If you’re looking to add a new weapon to your long game arsenal, consider the Callaway Super Hybrid.  It’s unlike anything else on the market with its larger head, shorter shaft, immense ball speed, and very low spin.  Make sure you get fit for the right loft and shaft, and you’ll be bringing par 5s into reach in no time.

Callaway Super Hybrid Price & Specs

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Matt Saternus

Co-Founder, Editor In Chief at
Matt is a golf instructor, club fitter, and writer living in the northwest suburbs of Chicago. Matt's work has been published in Mulligan Magazine, Chicagoland Golf, South Florida Golf, and other golf media outlets. He's also been a featured speaker in the Online Golf Summit and is a member of Ultimate Golf Advantage's Faculty of Experts.


  1. What would you think about putting a 43 in fw wood shaft in and adjusting the loft to 15 to replace a 3 wood?

  2. 9handicapper

    You would think Callaway would be marketing 25/27/29/31 degree hybrids to help those who really struggle out there….. seriously, how many “average” players get any assistance from their current 3/4 woods – the golf stores are filled with them.

  3. Gary Rapaport

    Tell me about the shafts they offer? I usually play stiff shafts in hybrids and woods. I play a lighter composite regular shaft in my irons. Age 68, handicap of six.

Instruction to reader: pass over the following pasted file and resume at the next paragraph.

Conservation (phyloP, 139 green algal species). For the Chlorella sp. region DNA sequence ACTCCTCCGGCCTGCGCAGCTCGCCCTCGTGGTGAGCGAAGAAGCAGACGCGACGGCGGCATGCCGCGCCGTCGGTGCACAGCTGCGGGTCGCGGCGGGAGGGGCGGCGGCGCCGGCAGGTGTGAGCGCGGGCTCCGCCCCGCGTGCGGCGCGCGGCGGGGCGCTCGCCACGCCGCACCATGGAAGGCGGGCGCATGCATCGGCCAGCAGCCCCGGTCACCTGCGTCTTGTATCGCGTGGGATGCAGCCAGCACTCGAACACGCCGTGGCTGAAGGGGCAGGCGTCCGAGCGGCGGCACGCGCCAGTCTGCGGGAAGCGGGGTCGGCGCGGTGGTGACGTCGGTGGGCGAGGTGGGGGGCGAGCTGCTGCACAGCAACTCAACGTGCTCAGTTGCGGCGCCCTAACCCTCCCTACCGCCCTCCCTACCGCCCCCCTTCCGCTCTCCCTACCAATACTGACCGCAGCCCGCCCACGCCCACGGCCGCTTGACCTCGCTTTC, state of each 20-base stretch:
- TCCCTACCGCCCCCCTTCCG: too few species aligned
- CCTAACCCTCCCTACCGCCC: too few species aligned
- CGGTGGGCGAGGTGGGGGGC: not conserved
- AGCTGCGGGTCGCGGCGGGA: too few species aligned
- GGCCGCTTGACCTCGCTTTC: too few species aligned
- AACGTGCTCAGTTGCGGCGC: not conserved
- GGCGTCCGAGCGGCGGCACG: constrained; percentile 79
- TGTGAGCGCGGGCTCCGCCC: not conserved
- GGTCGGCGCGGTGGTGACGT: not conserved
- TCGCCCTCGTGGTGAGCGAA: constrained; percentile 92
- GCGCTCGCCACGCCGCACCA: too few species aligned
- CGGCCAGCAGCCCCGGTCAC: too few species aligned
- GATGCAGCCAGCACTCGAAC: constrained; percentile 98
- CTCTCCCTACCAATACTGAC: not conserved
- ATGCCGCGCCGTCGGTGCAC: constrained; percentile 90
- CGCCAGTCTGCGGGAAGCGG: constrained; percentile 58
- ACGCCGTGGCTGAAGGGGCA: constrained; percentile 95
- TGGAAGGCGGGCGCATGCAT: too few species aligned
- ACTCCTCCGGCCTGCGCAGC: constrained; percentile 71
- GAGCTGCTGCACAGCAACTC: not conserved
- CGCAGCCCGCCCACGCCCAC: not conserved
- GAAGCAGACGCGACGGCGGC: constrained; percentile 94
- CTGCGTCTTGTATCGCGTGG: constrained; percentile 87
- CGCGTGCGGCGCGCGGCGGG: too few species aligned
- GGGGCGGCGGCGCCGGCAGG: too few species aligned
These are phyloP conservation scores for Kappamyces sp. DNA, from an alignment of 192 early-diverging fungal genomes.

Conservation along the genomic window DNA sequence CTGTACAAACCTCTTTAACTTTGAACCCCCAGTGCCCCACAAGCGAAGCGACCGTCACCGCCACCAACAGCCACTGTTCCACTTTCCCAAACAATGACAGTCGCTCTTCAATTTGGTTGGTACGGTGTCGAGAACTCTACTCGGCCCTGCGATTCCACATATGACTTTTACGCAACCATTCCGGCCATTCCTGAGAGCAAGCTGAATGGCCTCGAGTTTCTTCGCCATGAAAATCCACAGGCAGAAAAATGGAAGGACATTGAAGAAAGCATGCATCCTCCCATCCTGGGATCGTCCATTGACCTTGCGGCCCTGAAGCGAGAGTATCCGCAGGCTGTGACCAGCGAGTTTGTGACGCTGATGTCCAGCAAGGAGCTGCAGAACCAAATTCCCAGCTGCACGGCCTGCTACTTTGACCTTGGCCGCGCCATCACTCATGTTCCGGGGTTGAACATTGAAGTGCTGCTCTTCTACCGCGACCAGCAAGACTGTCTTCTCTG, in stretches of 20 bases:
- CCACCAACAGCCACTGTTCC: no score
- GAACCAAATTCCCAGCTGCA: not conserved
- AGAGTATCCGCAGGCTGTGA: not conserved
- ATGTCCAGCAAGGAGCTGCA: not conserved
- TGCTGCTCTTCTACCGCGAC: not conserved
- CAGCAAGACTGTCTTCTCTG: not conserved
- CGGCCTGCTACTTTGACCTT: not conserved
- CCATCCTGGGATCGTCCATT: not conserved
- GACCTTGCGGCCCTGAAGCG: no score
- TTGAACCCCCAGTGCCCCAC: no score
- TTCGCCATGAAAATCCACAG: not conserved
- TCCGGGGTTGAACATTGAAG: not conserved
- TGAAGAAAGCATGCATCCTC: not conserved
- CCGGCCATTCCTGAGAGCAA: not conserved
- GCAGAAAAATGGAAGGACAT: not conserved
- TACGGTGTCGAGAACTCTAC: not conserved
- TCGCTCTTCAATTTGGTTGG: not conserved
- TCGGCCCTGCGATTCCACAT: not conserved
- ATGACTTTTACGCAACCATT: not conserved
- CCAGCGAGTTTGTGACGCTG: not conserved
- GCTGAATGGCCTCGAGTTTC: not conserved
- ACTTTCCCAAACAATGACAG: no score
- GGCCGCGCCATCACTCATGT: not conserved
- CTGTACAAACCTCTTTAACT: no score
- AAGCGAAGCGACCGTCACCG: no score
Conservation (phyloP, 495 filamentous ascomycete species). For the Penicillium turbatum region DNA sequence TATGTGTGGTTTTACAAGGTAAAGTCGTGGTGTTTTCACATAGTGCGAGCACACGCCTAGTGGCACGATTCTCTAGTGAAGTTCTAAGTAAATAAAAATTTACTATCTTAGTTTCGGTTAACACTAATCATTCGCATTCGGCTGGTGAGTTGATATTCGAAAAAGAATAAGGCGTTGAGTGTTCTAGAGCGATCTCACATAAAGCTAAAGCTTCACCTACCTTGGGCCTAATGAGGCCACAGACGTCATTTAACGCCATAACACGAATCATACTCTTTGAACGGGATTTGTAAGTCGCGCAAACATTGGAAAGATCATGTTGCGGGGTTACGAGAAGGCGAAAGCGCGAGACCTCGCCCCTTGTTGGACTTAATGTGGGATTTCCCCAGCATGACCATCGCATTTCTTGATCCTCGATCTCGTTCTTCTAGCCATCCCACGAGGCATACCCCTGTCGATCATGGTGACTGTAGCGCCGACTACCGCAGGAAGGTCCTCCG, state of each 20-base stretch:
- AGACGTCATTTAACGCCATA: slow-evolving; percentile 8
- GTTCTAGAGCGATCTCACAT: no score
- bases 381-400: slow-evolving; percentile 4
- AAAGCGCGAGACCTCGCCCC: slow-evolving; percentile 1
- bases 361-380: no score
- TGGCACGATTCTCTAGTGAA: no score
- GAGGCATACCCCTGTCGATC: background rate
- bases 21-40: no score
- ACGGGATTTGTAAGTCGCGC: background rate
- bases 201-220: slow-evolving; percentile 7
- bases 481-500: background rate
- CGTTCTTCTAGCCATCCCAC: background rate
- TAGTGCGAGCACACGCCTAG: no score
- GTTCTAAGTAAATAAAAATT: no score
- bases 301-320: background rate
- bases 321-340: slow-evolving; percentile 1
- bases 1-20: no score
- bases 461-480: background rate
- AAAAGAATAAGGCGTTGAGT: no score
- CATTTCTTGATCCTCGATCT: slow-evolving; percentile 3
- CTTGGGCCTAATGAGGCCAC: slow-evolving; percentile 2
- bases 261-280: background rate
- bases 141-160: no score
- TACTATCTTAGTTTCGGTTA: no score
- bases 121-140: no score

4. If I was going for strictly distance, I should try the 17 degree loft?

    • Matt Saternus


      Probably, unless you launch it so low that you lose out on carry distance. Or, if you’re low spin like me, you could play a higher loft and still have optimal spin. In short: get fit or at least test the club in a couple different lofts.



  5. How would you compare this to the PXG 0317x hybrids, both Gen 1 & 2? In terms of launch, spin, distance, forgiveness? Thanks!

  6. Per-Erik Olsson

    Dis you test both stiff and x-stiff in the 17 degree Super Hybrid? Feel of the shaft? Spin-numbers?
    In Europe we need to shop blinde. Callaway do not sell them here. What was your carry and total lenght?
    Regards PEO

  7. Nicholas Faust

    What kind of distances where you getting compared to fairway wood? I would love a lower lofted hybrid to add to the bag and currently game rogue 3 and 4 hybrids.

    • Matt Saternus


      The Super Hybrid has ball speed equivalent to the very best fairway woods, so if you get the right launch and spin conditions, it will be as long or longer than a FW.



  8. Would you consider this in the same class as the Rogue X hybrid you reviewed a few years back? Is this similar size or even larger than the Rogue X (my current gamer)?

    • Matt Saternus


      I haven’t seen them side by side, but I don’t think any hybrid is quite as big as the Super Hybrid.



  9. Dave Dundon

    Why would they not sell it in Europe, and looking at the USA there is along lead in time for club?
    Is it becuase it is that good that they have sold out or not taken off and not producing, any thoughts?

    • Matt Saternus


      I have no idea. If I were guessing, I’d say that Callaway underestimated the demand for this club and is now backordered.